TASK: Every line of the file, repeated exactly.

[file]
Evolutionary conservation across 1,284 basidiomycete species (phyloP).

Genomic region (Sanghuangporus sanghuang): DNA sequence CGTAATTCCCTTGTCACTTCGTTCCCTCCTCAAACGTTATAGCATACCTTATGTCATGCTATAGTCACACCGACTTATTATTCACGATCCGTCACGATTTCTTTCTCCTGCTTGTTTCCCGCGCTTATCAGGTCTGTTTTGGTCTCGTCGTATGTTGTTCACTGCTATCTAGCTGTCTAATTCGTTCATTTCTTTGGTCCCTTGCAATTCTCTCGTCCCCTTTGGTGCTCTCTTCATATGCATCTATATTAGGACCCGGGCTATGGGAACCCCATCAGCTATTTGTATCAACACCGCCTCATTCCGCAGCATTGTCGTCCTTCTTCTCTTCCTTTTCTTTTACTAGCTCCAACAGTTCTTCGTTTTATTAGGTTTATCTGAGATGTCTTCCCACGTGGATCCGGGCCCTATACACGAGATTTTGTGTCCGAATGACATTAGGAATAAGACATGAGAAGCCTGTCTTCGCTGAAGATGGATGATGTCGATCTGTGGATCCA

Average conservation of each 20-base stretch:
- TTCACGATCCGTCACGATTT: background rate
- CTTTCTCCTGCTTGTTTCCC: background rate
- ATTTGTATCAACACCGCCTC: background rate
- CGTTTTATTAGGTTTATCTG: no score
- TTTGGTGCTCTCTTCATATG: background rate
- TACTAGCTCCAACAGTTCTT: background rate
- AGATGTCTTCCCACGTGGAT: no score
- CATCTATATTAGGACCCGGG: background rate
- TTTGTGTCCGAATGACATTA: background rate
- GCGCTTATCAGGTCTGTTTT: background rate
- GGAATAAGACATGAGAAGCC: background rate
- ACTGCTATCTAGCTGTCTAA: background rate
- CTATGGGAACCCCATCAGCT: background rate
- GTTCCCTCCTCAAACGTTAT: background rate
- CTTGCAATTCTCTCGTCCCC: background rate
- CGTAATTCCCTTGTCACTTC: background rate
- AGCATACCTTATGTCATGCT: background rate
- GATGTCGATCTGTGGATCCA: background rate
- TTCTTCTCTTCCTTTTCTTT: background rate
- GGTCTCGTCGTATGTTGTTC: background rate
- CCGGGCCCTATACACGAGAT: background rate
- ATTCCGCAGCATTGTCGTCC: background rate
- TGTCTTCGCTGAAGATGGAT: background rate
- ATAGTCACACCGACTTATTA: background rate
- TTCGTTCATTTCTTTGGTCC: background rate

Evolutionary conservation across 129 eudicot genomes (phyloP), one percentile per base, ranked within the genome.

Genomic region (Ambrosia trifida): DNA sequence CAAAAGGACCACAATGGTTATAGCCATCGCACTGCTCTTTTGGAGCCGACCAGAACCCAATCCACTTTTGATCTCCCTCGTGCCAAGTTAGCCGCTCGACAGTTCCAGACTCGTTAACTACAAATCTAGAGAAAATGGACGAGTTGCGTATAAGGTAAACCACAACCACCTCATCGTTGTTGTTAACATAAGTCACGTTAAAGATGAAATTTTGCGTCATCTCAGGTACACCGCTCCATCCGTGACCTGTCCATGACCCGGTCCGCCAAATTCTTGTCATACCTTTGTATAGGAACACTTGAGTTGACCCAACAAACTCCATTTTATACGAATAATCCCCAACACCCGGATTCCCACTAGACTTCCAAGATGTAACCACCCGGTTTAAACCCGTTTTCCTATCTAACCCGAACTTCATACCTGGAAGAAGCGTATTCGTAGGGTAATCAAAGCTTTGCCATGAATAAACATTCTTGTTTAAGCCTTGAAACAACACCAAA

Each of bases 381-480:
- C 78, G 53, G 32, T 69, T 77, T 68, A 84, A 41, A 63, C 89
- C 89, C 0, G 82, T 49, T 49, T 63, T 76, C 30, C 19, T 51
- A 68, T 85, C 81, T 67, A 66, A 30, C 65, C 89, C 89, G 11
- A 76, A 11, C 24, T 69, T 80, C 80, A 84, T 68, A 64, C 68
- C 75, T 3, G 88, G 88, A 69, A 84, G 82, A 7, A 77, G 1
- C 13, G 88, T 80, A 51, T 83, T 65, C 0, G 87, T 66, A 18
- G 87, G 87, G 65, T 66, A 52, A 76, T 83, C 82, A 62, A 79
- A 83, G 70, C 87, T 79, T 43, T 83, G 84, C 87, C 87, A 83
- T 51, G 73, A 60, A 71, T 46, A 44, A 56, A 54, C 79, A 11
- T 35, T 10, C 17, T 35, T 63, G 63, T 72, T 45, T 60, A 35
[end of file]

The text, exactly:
Evolutionary conservation across 1,284 basidiomycete species (phyloP).

Genomic region (Sanghuangporus sanghuang): DNA sequence CGTAATTCCCTTGTCACTTCGTTCCCTCCTCAAACGTTATAGCATACCTTATGTCATGCTATAGTCACACCGACTTATTATTCACGATCCGTCACGATTTCTTTCTCCTGCTTGTTTCCCGCGCTTATCAGGTCTGTTTTGGTCTCGTCGTATGTTGTTCACTGCTATCTAGCTGTCTAATTCGTTCATTTCTTTGGTCCCTTGCAATTCTCTCGTCCCCTTTGGTGCTCTCTTCATATGCATCTATATTAGGACCCGGGCTATGGGAACCCCATCAGCTATTTGTATCAACACCGCCTCATTCCGCAGCATTGTCGTCCTTCTTCTCTTCCTTTTCTTTTACTAGCTCCAACAGTTCTTCGTTTTATTAGGTTTATCTGAGATGTCTTCCCACGTGGATCCGGGCCCTATACACGAGATTTTGTGTCCGAATGACATTAGGAATAAGACATGAGAAGCCTGTCTTCGCTGAAGATGGATGATGTCGATCTGTGGATCCA

Average conservation of each 20-base stretch:
- TTCACGATCCGTCACGATTT: background rate
- CTTTCTCCTGCTTGTTTCCC: background rate
- ATTTGTATCAACACCGCCTC: background rate
- CGTTTTATTAGGTTTATCTG: no score
- TTTGGTGCTCTCTTCATATG: background rate
- TACTAGCTCCAACAGTTCTT: background rate
- AGATGTCTTCCCACGTGGAT: no score
- CATCTATATTAGGACCCGGG: background rate
- TTTGTGTCCGAATGACATTA: background rate
- GCGCTTATCAGGTCTGTTTT: background rate
- GGAATAAGACATGAGAAGCC: background rate
- ACTGCTATCTAGCTGTCTAA: background rate
- CTATGGGAACCCCATCAGCT: background rate
- GTTCCCTCCTCAAACGTTAT: background rate
- CTTGCAATTCTCTCGTCCCC: background rate
- CGTAATTCCCTTGTCACTTC: background rate
- AGCATACCTTATGTCATGCT: background rate
- GATGTCGATCTGTGGATCCA: background rate
- TTCTTCTCTTCCTTTTCTTT: background rate
- GGTCTCGTCGTATGTTGTTC: background rate
- CCGGGCCCTATACACGAGAT: background rate
- ATTCCGCAGCATTGTCGTCC: background rate
- TGTCTTCGCTGAAGATGGAT: background rate
- ATAGTCACACCGACTTATTA: background rate
- TTCGTTCATTTCTTTGGTCC: background rate

Evolutionary conservation across 129 eudicot genomes (phyloP), one percentile per base, ranked within the genome.

Genomic region (Ambrosia trifida): DNA sequence CAAAAGGACCACAATGGTTATAGCCATCGCACTGCTCTTTTGGAGCCGACCAGAACCCAATCCACTTTTGATCTCCCTCGTGCCAAGTTAGCCGCTCGACAGTTCCAGACTCGTTAACTACAAATCTAGAGAAAATGGACGAGTTGCGTATAAGGTAAACCACAACCACCTCATCGTTGTTGTTAACATAAGTCACGTTAAAGATGAAATTTTGCGTCATCTCAGGTACACCGCTCCATCCGTGACCTGTCCATGACCCGGTCCGCCAAATTCTTGTCATACCTTTGTATAGGAACACTTGAGTTGACCCAACAAACTCCATTTTATACGAATAATCCCCAACACCCGGATTCCCACTAGACTTCCAAGATGTAACCACCCGGTTTAAACCCGTTTTCCTATCTAACCCGAACTTCATACCTGGAAGAAGCGTATTCGTAGGGTAATCAAAGCTTTGCCATGAATAAACATTCTTGTTTAAGCCTTGAAACAACACCAAA

Each of bases 381-480:
- C 78, G 53, G 32, T 69, T 77, T 68, A 84, A 41, A 63, C 89
- C 89, C 0, G 82, T 49, T 49, T 63, T 76, C 30, C 19, T 51
- A 68, T 85, C 81, T 67, A 66, A 30, C 65, C 89, C 89, G 11
- A 76, A 11, C 24, T 69, T 80, C 80, A 84, T 68, A 64, C 68
- C 75, T 3, G 88, G 88, A 69, A 84, G 82, A 7, A 77, G 1
- C 13, G 88, T 80, A 51, T 83, T 65, C 0, G 87, T 66, A 18
- G 87, G 87, G 65, T 66, A 52, A 76, T 83, C 82, A 62, A 79
- A 83, G 70, C 87, T 79, T 43, T 83, G 84, C 87, C 87, A 83
- T 51, G 73, A 60, A 71, T 46, A 44, A 56, A 54, C 79, A 11
- T 35, T 10, C 17, T 35, T 63, G 63, T 72, T 45, T 60, A 35